Along with Tony Bennett, Perry Como, and Dean Martin, Al Martino was one of the country’s favorite postwar Italian-American crooners, with such songs as “I Love You Because” and “I Love You More and More Every Day” to his credit. He also won fame for a small role, loosely based on Frank Sinatra, in the 1972 blockbuster The Godfather. Martino played washed-up singer Johnny Fontane, who wins a career-reviving movie role after Don Corleone’s henchmen persuade producer Jack Woltz to cast him—by slipping a horse’s head into Woltz’s bed.
Born Alfred Cini in South Philadelphia, Martino initially “worked as a bricklayer in his family’s construction business,” said the Philadelphia Daily News. Following service as a Marine in World War II, including being wounded at Iwo Jima, he began singing in local clubs and bars. He got his first big commercial break after convincing boyhood friend Mario Lanza not to record “Here in My Heart” because it might “overshadow” his own planned recording of the song. Martino’s version of “Heart” went to No. 1 in 1952 and earned him a contract with Capitol Records. “Ironically, for a man destined to perform in a Mafia-related movie, Martino ran into problems when his contract was taken over by a Mafia-connected management team. He was ordered to pay $75,000 as a safeguard against their investment.” After making a down payment, Martino fled to the United Kingdom to sing and didn’t return until 1958.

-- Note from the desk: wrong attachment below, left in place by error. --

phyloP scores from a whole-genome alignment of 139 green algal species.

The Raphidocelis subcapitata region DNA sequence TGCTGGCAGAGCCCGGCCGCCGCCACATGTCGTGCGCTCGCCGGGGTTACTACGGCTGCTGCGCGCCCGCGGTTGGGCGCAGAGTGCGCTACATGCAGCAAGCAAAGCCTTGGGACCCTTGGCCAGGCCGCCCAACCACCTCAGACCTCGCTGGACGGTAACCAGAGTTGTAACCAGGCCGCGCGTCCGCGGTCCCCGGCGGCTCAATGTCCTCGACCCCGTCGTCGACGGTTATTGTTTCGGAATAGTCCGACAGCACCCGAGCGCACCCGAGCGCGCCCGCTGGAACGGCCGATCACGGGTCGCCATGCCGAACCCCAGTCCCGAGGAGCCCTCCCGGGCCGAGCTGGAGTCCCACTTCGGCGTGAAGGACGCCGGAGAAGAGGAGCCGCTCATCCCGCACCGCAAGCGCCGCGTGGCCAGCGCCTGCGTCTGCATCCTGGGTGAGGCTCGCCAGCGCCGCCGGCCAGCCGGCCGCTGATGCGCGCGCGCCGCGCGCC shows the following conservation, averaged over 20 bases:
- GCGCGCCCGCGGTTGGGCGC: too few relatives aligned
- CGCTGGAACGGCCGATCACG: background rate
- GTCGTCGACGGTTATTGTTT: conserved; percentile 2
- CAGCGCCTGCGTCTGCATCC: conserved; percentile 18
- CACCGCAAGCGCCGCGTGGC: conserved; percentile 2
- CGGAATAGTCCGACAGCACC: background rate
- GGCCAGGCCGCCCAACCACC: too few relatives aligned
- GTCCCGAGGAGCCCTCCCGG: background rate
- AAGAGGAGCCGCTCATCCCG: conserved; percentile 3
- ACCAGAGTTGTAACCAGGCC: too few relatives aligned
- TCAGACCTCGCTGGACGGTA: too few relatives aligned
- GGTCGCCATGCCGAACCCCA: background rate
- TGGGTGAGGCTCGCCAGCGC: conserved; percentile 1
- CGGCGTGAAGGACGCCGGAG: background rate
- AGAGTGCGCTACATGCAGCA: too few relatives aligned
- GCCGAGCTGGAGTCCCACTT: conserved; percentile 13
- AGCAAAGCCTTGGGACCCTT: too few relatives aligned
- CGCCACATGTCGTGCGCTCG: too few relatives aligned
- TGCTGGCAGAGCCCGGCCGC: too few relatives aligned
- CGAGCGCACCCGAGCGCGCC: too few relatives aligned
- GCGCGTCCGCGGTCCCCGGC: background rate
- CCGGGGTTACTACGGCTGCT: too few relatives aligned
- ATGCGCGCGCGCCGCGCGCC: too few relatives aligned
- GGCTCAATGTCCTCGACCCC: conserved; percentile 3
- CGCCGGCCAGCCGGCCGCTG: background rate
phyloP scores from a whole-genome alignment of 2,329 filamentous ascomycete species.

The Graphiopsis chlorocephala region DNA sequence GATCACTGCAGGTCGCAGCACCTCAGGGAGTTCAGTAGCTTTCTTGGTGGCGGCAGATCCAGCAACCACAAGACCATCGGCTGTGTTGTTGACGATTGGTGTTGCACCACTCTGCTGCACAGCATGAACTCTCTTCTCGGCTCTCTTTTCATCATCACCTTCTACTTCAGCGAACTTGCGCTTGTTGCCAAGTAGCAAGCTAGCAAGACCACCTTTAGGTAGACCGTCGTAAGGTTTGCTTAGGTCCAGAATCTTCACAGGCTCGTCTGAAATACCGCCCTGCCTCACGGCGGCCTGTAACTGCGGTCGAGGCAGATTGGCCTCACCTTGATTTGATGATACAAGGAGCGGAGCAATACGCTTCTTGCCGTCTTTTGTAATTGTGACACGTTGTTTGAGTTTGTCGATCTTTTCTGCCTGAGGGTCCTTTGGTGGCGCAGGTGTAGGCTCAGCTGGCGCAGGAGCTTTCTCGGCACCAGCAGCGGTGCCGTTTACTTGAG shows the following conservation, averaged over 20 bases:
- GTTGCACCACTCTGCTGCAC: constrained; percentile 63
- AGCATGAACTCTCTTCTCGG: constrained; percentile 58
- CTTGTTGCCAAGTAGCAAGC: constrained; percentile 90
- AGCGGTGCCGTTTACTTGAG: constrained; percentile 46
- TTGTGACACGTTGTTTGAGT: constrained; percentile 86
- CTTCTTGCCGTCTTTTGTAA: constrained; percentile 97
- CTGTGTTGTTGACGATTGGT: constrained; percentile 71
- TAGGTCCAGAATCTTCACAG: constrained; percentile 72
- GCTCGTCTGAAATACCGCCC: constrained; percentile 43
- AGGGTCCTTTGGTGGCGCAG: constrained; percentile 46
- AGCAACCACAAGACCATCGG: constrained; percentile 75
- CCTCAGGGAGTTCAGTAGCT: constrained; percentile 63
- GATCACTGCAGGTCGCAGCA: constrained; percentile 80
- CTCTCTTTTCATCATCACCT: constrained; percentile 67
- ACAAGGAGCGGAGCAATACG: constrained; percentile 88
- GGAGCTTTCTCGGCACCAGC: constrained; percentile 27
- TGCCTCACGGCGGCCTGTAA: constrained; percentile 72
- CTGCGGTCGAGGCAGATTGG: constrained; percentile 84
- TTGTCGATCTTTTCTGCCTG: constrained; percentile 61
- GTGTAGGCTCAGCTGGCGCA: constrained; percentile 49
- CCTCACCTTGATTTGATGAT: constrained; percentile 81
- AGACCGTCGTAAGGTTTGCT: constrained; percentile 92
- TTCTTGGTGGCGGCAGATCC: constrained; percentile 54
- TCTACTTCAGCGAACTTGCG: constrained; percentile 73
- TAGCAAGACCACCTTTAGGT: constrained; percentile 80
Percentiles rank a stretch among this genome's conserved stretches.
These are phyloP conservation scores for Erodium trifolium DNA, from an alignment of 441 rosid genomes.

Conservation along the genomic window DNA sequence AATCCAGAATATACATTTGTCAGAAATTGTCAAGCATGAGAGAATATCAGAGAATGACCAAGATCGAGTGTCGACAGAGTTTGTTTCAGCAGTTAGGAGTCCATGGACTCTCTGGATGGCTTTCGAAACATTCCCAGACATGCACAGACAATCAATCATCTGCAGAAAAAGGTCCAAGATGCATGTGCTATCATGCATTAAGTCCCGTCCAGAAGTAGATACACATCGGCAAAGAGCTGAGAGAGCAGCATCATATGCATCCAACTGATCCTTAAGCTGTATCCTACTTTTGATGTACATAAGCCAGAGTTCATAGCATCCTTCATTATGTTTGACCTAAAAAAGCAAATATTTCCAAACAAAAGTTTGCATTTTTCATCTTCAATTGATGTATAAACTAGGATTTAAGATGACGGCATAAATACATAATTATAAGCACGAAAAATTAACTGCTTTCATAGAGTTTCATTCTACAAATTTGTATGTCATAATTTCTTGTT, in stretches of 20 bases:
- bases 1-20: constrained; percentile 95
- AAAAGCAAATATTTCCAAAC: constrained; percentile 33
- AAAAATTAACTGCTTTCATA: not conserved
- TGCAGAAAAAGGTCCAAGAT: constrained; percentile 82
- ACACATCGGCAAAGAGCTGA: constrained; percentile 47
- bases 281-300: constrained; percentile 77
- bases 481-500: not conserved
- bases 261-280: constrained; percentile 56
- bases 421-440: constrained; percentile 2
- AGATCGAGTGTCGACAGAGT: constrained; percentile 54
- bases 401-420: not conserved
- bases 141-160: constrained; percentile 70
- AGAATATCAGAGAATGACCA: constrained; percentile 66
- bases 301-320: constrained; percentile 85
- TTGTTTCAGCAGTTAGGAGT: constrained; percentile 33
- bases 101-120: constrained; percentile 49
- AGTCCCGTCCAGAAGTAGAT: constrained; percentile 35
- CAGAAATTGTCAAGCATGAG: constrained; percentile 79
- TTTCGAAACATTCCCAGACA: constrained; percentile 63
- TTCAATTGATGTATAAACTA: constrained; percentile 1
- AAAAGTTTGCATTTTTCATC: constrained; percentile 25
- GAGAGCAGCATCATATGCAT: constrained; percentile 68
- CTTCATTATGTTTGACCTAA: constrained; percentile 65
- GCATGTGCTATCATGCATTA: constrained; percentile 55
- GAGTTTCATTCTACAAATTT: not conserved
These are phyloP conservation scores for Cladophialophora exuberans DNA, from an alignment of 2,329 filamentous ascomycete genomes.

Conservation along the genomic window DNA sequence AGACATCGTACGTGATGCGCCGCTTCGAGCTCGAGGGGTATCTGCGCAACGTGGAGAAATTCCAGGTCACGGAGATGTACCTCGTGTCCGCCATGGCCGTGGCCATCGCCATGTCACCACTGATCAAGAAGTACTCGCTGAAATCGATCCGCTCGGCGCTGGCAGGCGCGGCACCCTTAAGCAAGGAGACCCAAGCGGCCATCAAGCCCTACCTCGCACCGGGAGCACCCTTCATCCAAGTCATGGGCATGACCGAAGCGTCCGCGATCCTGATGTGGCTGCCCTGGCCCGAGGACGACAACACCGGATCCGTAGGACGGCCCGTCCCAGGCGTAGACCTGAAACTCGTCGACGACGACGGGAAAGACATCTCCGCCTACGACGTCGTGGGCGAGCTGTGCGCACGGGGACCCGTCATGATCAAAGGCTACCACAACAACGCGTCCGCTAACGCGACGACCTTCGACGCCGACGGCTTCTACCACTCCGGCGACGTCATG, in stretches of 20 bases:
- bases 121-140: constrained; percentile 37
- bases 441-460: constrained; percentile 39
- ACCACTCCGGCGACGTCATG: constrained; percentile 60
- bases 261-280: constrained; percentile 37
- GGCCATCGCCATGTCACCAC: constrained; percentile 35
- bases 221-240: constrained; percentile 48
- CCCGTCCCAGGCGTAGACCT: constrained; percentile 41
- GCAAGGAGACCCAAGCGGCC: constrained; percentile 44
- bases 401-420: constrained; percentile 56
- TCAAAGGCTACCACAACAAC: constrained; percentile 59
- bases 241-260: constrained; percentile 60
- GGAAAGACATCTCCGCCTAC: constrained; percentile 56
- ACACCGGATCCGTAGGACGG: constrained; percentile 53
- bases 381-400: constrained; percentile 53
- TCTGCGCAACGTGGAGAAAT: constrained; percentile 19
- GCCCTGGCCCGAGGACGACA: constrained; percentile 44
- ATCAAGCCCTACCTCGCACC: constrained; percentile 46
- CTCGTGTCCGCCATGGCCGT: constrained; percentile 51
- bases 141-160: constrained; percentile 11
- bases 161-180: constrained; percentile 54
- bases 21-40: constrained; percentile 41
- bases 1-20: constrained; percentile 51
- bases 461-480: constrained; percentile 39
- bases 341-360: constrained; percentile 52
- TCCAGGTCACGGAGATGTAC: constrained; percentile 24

Martino earned his signature role as Johnny Fontane in The Godfather “in a manner that could have come from the film,” said the London Daily Telegraph. According to Martino, producer Al Ruddy offered him the part, but director Francis Ford Coppola rejected him in favor of Vic Damone. Martino decided to take action. “There was no horse’s head, but I had ammunition,” he recalled. “I had to step on some toes to get people to realize that I was in the effing movie. I went to my godfather, [mob boss] Russ Bufalino.” Damone bowed out, “leaving the way clear for Martino” to warble “I Have But One Heart” in the opening wedding scene, weep over his dead-end career, and get slapped by Marlon Brando for acting like a weakling. According to one cast member, “the slap was Brando’s attempt to extract some emotion from Martino’s wooden expression.”
Martino last week recorded his last song, Garth Brooks’ “If Tomorrow Never Comes,” the day before his death from a heart attack.